By Asiri Fernando
The Parliamentary Council (PC) last Friday (10) approved the President’s nominee for the post of the Human Rights Commission of Sri Lanka (HRCSL) Chairperson, The Sunday Morning learnt.
Presidential Secretariat Director General (Legal) Harigupta Rohanadeera confirmed that retired Supreme Court Judge Rohini Perera Marasinghe, nominated by President Gotabaya Rajapaksa, was approved by the PC for the post.
PC member and Samagi Jana Balawegaya (SJB) MP Kabir Hashim also confirmed that the President’s nominee was approved.
The post of HRCSL Chairperson became vacant following former Chair Dr. Jagath Balasuriya stepping down due to health reasons in November. Delays in appointing a replacement, amidst strong international scrutiny on the human rights situation in Sri Lanka, drew criticism and concern from many.
Parliament sources told The Sunday Morning that the Opposition had proposed lawyers Gehan Gunatilleke and Nimalka Fernando for the vacant posts of HRCSL Chairperson and Commissioner.
Meanwhile, a senior official at the HRCSL expressed concern that a Buddhist monk may be nominated to fill the vacant post of commissioner.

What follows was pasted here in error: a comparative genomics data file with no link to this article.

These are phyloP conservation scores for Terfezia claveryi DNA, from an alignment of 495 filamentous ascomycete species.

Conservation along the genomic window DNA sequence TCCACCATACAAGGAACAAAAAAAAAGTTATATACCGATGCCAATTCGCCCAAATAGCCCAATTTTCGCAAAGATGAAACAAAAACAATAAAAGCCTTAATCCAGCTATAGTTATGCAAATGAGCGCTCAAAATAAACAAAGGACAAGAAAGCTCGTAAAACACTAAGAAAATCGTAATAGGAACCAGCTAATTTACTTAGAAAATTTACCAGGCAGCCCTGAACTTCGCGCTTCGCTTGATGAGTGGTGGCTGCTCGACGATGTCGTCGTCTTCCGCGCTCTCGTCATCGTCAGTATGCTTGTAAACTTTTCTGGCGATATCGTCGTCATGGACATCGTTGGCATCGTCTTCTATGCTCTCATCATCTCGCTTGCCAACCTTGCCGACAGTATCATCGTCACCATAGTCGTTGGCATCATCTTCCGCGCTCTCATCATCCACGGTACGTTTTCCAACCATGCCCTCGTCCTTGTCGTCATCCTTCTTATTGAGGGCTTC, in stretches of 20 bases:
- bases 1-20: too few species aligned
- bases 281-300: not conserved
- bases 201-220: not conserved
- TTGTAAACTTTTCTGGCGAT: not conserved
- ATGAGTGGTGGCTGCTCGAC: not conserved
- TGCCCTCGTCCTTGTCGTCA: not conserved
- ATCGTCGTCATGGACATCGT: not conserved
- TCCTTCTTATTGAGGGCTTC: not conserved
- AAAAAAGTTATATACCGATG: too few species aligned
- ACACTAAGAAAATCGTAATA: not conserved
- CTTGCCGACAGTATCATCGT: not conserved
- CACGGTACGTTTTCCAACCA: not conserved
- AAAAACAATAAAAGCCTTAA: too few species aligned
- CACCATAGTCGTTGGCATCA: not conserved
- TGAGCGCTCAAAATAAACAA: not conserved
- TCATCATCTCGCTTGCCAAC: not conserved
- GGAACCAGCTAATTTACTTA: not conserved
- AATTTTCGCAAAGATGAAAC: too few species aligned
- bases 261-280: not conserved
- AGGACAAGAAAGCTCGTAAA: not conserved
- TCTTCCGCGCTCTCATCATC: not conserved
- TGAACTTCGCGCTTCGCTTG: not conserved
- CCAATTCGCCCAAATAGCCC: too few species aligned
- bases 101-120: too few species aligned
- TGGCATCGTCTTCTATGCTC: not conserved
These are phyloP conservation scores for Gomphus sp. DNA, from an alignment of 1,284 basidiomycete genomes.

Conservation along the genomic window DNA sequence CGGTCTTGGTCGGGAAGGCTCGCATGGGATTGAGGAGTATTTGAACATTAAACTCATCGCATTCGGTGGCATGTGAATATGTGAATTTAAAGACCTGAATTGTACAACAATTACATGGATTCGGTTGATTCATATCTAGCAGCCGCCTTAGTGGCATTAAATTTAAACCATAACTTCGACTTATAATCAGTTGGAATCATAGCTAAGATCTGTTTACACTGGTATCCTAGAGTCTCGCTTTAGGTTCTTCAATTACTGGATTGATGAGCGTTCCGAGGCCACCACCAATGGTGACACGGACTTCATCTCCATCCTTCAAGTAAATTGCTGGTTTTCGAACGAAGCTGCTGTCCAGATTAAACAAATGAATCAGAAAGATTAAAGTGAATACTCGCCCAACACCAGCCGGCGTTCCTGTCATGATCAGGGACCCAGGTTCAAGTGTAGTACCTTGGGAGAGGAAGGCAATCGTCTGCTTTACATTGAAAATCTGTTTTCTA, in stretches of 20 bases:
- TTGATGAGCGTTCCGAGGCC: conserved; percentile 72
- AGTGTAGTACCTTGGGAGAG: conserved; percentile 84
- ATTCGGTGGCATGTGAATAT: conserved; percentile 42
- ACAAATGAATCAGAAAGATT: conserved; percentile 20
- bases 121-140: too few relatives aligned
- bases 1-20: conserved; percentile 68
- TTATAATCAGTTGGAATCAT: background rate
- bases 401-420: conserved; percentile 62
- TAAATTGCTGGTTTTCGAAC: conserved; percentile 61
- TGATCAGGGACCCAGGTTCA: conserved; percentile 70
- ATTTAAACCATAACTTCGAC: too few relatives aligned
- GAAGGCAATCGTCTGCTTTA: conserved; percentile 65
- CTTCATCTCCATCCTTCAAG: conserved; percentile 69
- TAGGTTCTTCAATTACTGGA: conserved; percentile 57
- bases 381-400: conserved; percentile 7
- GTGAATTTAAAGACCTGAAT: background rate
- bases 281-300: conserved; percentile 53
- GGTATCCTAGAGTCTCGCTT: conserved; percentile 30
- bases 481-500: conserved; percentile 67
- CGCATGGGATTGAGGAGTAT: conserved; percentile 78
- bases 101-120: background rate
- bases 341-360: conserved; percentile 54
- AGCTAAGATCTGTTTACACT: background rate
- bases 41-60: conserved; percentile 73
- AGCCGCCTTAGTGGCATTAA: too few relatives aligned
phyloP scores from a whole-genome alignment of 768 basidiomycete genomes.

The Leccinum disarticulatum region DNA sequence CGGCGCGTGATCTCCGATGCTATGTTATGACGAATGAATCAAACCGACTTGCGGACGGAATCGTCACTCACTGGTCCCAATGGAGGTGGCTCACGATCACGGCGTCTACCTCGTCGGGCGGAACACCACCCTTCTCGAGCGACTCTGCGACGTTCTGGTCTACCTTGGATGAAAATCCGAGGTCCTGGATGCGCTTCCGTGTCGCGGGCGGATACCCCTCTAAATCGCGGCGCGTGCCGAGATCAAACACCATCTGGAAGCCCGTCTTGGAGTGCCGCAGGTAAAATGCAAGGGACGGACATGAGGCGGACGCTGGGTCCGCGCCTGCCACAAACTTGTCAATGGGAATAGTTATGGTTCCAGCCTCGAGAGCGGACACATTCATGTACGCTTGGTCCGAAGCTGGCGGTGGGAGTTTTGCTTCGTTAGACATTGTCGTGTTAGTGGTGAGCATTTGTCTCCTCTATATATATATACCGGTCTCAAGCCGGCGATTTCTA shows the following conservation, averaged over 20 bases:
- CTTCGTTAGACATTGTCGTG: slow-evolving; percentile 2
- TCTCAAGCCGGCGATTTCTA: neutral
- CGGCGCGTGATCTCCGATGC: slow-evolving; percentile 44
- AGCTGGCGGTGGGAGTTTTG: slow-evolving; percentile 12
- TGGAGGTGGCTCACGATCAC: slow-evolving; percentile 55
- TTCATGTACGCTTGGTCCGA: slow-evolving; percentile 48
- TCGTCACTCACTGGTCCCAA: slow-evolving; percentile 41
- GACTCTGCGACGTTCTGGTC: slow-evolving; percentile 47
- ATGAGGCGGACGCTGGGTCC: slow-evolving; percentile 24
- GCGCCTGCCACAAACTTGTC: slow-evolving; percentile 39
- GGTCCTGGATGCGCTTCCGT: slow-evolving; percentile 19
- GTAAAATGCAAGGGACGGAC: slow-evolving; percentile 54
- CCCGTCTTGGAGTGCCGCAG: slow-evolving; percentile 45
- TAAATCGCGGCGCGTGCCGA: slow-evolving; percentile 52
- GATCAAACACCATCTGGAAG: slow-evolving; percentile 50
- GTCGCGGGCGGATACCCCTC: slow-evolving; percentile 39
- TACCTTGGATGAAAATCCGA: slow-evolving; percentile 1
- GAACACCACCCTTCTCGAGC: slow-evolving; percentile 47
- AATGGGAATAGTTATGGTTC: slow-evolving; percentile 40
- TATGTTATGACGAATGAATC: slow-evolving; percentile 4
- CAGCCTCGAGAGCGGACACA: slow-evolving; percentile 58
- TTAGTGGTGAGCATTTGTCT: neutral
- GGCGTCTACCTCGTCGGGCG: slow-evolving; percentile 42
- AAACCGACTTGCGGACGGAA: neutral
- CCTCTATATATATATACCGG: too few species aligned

“The HRCSL needs people with experience and credibility to be appointed to it. There are many qualified and credible individuals with legal and human rights-related experience that can be appointed. If a religious leader is appointed to the commission, it may discredit this institution,” the HRSCL official, who wished to remain anonymous, stated, adding that such a move may affect the international standing of the body during a crucial period.
Concerns about nominees to fill the vacant posts at the HRCSL were also raised by both the Bar Association of Sri Lanka (BASL) and the Opposition in November.
The SJB and other Opposition parties had engaged the Prime Minister on the importance of credibility and the need for discussions before appointing nominees for sensitive institutions like the HRCSL and the Election Commission.
In a letter to the President, the BASL urged him to consider appointing a widely accepted person by the community to fill the vacant posts.
“Since its inception, the HRCSL has been chaired by persons who have distinguished themselves in the fields of human rights and law. Prior to 2020, the post of HRCSL Chair was always held by either retired Supreme Court judges or those who have been renowned in Sri Lanka and internationally for their professional and academic work in human rights,” the BASL stated in the letter dated 15 November.